Time Out New York’s daily newsletter was the only thing that popped up in my inbox this morning. After the fifth or sixth refresh in as many minutes, I found myself compelled to actually open it. I was immediately drawn to the “Street Fashion: Wall Street Happy Hour” slideshow. The Forward’s office is a stone’s throw from Wall Street. Would I see some of my exceptionally well-dressed co-workers? Maybe Time Out’s photographers snapped my picture. And, I reasoned, if by some oversight they had forgotten to include us, I would at least glean useful tips on dressing professionally.
I began clicking through the pictures, past Phil, the Armani-clad financial strategist, and Dylan, the hipster consultant, and Josh and Dan and Thiago and Darren and Erik. And then, it was over. There was no mention of this being any sort of feature on men’s fashion, yet the slideshow featured only men. There seemed to be some implicit assumption that Wall Street=men.
Working in the Financial District, I can tell you that this is decidedly not so. There are well-dressed women everywhere around here. You should see the amazing sweater the Forward’s Deputy Web Editor, Allison, is wearing today.
The slideshow is emblematic of a brand of pernicious, implicit sexism. An editorial published in my alma mater’s student newspaper this fall, in response to an infuriating scandal not worth rehashing here, stated:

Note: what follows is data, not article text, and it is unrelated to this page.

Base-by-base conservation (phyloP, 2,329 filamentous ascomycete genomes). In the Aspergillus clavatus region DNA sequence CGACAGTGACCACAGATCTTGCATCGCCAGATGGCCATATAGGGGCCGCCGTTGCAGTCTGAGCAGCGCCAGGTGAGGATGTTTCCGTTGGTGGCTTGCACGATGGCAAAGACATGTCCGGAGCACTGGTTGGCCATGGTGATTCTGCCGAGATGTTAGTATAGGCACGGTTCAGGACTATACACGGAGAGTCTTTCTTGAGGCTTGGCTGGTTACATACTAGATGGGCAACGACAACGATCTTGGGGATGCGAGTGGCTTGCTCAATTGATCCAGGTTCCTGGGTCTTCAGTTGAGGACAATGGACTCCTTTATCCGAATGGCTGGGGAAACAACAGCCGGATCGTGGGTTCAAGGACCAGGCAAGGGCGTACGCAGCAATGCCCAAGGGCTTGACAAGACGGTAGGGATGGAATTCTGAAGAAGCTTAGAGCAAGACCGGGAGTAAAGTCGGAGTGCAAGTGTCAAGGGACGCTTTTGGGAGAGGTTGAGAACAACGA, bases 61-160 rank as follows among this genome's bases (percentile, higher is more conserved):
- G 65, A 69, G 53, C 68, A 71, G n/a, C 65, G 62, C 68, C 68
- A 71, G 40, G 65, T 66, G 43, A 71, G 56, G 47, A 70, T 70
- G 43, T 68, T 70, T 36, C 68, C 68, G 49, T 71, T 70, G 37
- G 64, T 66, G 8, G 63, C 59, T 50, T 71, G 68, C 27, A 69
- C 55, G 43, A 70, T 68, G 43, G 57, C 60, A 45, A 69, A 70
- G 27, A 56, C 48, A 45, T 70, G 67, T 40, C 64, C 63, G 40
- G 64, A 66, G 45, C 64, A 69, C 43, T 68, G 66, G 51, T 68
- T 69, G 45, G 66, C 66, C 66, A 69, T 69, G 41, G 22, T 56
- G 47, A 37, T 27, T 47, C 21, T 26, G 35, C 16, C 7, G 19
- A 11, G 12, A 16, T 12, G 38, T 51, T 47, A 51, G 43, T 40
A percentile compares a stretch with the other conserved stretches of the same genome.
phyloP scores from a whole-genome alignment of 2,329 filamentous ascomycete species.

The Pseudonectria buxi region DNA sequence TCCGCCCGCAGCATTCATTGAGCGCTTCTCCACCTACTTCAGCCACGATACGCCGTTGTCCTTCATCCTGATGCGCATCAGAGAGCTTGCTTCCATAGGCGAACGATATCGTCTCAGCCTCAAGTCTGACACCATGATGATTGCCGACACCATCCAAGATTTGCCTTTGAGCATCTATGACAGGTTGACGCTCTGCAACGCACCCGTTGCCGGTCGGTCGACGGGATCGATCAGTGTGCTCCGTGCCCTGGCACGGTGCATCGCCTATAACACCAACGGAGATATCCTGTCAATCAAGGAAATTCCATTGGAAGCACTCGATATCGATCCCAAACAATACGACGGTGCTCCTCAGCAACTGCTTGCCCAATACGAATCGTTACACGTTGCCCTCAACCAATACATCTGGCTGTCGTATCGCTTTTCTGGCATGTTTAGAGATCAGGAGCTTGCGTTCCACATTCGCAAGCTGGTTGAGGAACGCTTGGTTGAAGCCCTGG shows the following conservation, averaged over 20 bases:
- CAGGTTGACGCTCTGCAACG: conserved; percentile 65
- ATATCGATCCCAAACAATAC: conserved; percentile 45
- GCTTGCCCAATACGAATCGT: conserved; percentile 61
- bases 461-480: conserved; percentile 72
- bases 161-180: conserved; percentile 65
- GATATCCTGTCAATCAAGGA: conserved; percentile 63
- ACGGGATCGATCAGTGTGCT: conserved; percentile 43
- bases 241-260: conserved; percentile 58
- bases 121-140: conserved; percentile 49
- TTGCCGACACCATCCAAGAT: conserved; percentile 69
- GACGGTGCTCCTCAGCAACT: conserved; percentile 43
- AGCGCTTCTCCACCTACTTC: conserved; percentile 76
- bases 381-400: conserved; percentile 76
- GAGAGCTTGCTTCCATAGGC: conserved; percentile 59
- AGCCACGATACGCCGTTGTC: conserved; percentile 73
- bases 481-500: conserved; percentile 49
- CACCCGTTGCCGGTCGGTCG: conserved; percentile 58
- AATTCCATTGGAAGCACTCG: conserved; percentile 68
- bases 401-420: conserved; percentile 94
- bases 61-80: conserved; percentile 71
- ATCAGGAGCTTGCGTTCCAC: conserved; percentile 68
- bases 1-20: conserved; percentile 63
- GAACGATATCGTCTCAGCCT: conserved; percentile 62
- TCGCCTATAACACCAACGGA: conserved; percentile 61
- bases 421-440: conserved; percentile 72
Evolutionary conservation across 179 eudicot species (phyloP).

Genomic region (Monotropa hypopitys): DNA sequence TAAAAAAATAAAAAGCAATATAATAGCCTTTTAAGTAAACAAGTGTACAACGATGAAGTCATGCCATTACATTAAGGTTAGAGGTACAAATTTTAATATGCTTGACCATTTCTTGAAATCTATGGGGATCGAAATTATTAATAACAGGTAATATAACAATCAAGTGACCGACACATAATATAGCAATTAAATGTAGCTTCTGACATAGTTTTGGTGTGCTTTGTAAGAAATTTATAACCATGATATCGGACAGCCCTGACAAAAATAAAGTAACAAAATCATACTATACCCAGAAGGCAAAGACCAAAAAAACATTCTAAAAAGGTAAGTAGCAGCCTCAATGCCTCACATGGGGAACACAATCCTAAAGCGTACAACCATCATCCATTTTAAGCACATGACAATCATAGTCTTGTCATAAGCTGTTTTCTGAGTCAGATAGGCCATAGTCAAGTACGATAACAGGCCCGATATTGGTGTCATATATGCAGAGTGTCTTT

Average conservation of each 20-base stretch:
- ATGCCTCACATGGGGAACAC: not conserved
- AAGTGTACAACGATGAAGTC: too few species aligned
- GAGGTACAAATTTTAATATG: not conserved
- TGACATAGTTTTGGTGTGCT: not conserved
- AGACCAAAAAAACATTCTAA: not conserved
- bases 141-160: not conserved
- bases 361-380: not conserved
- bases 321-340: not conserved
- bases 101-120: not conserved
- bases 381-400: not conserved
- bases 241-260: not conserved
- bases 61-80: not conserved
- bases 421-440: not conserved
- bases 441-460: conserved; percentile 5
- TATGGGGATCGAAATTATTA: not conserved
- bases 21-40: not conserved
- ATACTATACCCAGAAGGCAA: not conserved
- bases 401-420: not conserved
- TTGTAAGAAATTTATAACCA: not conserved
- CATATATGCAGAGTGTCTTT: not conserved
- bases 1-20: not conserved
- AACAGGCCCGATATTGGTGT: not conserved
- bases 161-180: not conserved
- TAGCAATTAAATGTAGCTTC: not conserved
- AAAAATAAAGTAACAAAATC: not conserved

Feminists at Yale should remember that, on a campus as progressive as ours, most of their battles are already won: All of us agree on gender equality.
It’s this sort of sentiment I often hear repeated by my fellow early 20-something female friends. Why be a feminist? The battle is won.
I find myself very nearly wishing that we had it as “easy” as our forebearers — if only we could take to the streets, screaming for the right to vote. If only we had a concrete battleground and laws left to change. I’m clearly grateful for the rights won by the women before me. But there are battles left to fight. They’re just as important, and in certain ways, they’re even more difficult to address. The sexism that remains, evidenced by this slideshow, is elusive and subtle, barely worth a boycott or a bra-burning. But it’s everywhere — searing into our minds that women don’t belong on Wall Street. We need to notice and we need get angry, no matter how petty the topic seems. Every piece of culture that blindly stands upon these sexist assumptions is just another reminder: The battle still isn’t won.